Heading into the final couple of months of 2015, there may not be a hotter name in country music among critics and distinguished listeners than Chris Stapleton. The long wait for his often-rumored and much-delayed debut album was finally rewarded on May 5th with the release of the Dave Cobb-produced Traveller, and fans were not let down. The album hit #1 on the Country Albums chart, and at the CMA Awards on November 4th, Chris Stapleton will be up for Album of the Year, Male Vocalist of the Year, and New Artist of the Year. Though these awards feel like an outside chance for Stapleton, with the respect he’s earned inside and outside the industry over the years, he’s not a bad pick as a Dark Horse. Meanwhile as media outlets begin to compile their end-of-year “Best Of” lists, you can expect to see Stapleton’s name right near the top.
Even though Stapleton has yet to become a huge commercial success, the secret is certainly out. Before 2015, “Chris Stapleton” was only a name known to industry insiders and certified country music nerds who either knew him from his days with the bluegrass outfit The SteelDrivers, or as a songwriter for some of the biggest names in the industry who happened to play solo gigs when he got a chance. Now the cat’s out of the bag, and Chris Stapleton is one of the leaders of a surging country music paradigm shift.
But in the summer of 2013, that wasn’t exactly the case. But that didn’t stop Stapleton from trying to speak up for country music.
At this point, it’s a common occurrence for an artist, country or otherwise, to come out with a quote significantly criticizing the quality or direction of the country genre. It happens with such a regular frequency these days that these quotes tend to blend into the background. But that wasn’t always the case.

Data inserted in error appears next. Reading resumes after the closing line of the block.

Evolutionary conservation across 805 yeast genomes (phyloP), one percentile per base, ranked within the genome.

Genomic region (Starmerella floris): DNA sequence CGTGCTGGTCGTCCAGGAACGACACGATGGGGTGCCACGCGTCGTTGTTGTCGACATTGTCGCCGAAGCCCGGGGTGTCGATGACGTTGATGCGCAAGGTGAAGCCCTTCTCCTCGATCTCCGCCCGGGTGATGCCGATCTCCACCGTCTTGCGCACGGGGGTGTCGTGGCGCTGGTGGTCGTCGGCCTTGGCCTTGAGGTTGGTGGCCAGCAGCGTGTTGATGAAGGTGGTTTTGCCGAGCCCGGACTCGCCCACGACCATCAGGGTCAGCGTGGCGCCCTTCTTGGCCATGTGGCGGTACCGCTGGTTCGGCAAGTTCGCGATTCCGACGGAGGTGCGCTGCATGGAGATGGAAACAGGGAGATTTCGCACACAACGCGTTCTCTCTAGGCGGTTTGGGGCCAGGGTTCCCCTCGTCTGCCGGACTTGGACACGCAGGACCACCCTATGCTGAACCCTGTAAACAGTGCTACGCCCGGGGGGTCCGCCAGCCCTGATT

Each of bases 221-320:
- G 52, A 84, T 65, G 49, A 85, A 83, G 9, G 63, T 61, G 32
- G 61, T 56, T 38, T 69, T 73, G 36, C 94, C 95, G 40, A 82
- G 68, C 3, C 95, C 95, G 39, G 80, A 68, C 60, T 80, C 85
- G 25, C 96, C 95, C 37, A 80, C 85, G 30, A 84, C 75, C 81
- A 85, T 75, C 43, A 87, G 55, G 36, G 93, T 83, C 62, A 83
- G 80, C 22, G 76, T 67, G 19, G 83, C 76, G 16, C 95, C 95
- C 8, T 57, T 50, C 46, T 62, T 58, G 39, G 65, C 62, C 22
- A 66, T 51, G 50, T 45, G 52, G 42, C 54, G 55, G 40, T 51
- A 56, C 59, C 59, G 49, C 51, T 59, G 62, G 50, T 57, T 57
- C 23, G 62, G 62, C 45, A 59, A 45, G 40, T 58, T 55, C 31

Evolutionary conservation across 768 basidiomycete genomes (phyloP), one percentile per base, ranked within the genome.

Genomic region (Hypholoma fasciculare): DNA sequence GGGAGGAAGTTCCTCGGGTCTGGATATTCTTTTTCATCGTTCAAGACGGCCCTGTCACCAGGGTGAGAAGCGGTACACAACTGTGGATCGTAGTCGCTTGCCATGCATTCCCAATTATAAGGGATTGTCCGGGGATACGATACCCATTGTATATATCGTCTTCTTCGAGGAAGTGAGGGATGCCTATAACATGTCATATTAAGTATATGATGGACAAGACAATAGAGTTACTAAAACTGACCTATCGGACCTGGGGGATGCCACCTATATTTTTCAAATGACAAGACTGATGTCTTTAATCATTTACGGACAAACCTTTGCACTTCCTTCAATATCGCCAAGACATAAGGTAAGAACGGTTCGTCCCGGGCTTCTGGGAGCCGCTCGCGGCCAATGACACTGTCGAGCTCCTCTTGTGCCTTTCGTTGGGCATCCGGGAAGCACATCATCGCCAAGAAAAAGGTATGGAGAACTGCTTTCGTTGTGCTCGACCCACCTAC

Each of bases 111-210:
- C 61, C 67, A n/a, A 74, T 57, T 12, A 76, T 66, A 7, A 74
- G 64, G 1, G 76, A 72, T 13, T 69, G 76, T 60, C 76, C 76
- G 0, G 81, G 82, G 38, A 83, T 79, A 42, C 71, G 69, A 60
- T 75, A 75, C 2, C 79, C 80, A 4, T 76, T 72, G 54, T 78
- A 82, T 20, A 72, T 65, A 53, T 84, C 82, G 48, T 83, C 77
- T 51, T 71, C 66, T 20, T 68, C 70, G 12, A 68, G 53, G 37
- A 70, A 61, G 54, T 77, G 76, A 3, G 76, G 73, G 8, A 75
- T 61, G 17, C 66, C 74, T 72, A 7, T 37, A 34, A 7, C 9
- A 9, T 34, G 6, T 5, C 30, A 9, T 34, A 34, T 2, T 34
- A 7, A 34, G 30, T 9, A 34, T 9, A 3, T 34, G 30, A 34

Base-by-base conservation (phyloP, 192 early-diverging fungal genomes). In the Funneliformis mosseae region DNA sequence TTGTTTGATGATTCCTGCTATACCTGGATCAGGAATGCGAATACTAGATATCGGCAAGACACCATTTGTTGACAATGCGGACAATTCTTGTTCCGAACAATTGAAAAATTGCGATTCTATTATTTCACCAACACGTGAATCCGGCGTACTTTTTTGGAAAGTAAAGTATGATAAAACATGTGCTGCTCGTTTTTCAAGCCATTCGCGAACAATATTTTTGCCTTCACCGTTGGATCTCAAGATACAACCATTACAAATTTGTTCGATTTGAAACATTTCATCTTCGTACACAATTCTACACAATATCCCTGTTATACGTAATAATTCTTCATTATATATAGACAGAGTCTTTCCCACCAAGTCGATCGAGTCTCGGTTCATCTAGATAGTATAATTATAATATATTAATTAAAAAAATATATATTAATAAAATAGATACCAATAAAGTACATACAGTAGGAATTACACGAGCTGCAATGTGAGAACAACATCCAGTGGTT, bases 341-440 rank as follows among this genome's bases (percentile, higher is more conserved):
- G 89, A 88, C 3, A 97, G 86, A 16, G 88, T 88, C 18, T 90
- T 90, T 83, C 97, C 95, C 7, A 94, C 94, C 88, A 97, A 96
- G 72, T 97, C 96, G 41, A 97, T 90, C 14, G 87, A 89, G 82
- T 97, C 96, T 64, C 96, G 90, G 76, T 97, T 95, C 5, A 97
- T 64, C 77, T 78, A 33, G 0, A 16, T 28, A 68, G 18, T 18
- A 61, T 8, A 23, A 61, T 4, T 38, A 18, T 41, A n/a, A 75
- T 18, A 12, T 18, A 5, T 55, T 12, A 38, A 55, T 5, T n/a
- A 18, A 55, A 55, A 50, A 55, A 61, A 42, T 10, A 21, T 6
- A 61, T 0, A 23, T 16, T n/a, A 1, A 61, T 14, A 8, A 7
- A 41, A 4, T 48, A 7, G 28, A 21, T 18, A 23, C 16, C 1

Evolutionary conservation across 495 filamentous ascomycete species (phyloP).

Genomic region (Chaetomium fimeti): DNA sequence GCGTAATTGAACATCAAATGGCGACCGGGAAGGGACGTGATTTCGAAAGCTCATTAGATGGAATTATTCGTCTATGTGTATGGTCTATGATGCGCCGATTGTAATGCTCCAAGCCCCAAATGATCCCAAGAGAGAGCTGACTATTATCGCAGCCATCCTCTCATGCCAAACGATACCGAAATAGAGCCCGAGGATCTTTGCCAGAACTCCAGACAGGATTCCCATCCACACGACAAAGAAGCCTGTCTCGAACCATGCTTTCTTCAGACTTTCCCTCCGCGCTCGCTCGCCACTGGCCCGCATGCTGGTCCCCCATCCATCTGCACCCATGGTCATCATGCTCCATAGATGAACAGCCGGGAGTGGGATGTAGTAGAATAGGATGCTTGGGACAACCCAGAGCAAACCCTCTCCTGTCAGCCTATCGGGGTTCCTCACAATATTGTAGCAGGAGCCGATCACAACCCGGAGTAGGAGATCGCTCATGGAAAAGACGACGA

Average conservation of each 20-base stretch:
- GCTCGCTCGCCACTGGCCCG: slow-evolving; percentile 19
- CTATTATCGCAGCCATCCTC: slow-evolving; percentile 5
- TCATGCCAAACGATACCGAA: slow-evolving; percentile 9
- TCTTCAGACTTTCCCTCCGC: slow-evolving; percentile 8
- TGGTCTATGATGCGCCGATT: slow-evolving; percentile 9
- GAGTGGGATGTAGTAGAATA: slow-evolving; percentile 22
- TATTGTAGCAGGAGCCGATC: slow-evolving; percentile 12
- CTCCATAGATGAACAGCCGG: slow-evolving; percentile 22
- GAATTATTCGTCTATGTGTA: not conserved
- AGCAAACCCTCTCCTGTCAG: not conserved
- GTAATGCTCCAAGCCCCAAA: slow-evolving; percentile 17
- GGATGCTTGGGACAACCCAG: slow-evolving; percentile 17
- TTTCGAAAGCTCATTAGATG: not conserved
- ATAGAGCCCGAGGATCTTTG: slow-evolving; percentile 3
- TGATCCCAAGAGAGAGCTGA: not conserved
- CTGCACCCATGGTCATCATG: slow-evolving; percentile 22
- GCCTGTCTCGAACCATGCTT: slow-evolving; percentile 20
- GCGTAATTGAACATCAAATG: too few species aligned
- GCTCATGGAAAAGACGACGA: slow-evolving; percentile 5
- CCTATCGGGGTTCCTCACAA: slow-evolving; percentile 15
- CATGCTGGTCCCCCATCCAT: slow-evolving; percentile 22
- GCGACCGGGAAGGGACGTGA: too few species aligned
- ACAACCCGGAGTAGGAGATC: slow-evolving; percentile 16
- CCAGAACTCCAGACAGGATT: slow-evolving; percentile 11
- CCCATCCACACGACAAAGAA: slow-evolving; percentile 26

On August 5th, 2013, in an interview with Rolling Stone‘s Patrick Doyle, legendary rocker Tom Petty laid down some pretty serious criticism of modern country, and it was taken like a shot across the bow of Music Row. And since Petty was not a country artist, the reach of his megaphone transcended genre, and opened up a much needed discussion in the midst of the advent and metastasizing of Bro-Country. Tom Petty’s quotes became known as his “Bad rock with a fiddle” quotes.
Well, yeah I mean, I hate to generalize on a whole genre of music, but it does seem to be missing that magic element that it used to have. I’m sure there are people playing country that are doing it well, but they’re just not getting the attention that the shittier stuff gets. But that’s the way it always is, isn’t it?
But I hope that kind of swings around back to where it should be. But I don’t really see a George Jones or a Buck Owens or any anything that fresh coming up. I’m sure there must be somebody doing it, but most of that music reminds me of rock in the middle Eighties where it became incredibly generic and relied on videos. I don’t want to rail on about country because I don’t really know much about it, but that’s what it seems like to me.
You have to appreciate, these quotes set the internet on fire at the time, and launched what Saving Country Music later characterized as the Season of Discontent in country music. Florida Georgia Line jibbed back, “U think we care?” in response to Petty’s comments, Gary Allan chided that Carrie Underwood and Taylor Swift were pop artists making a living in the country genre, and Zac Brown called Luke Bryan’s “That’s My Kind of Night” the “worst song ever.” And that was just the start. It was one huge country music brewhaha that lasted all the way into the late fall to the point where all the beefing in country music was comedic fodder for Brad Paisley and Carrie Underwood during the CMA’s opening monologue that November.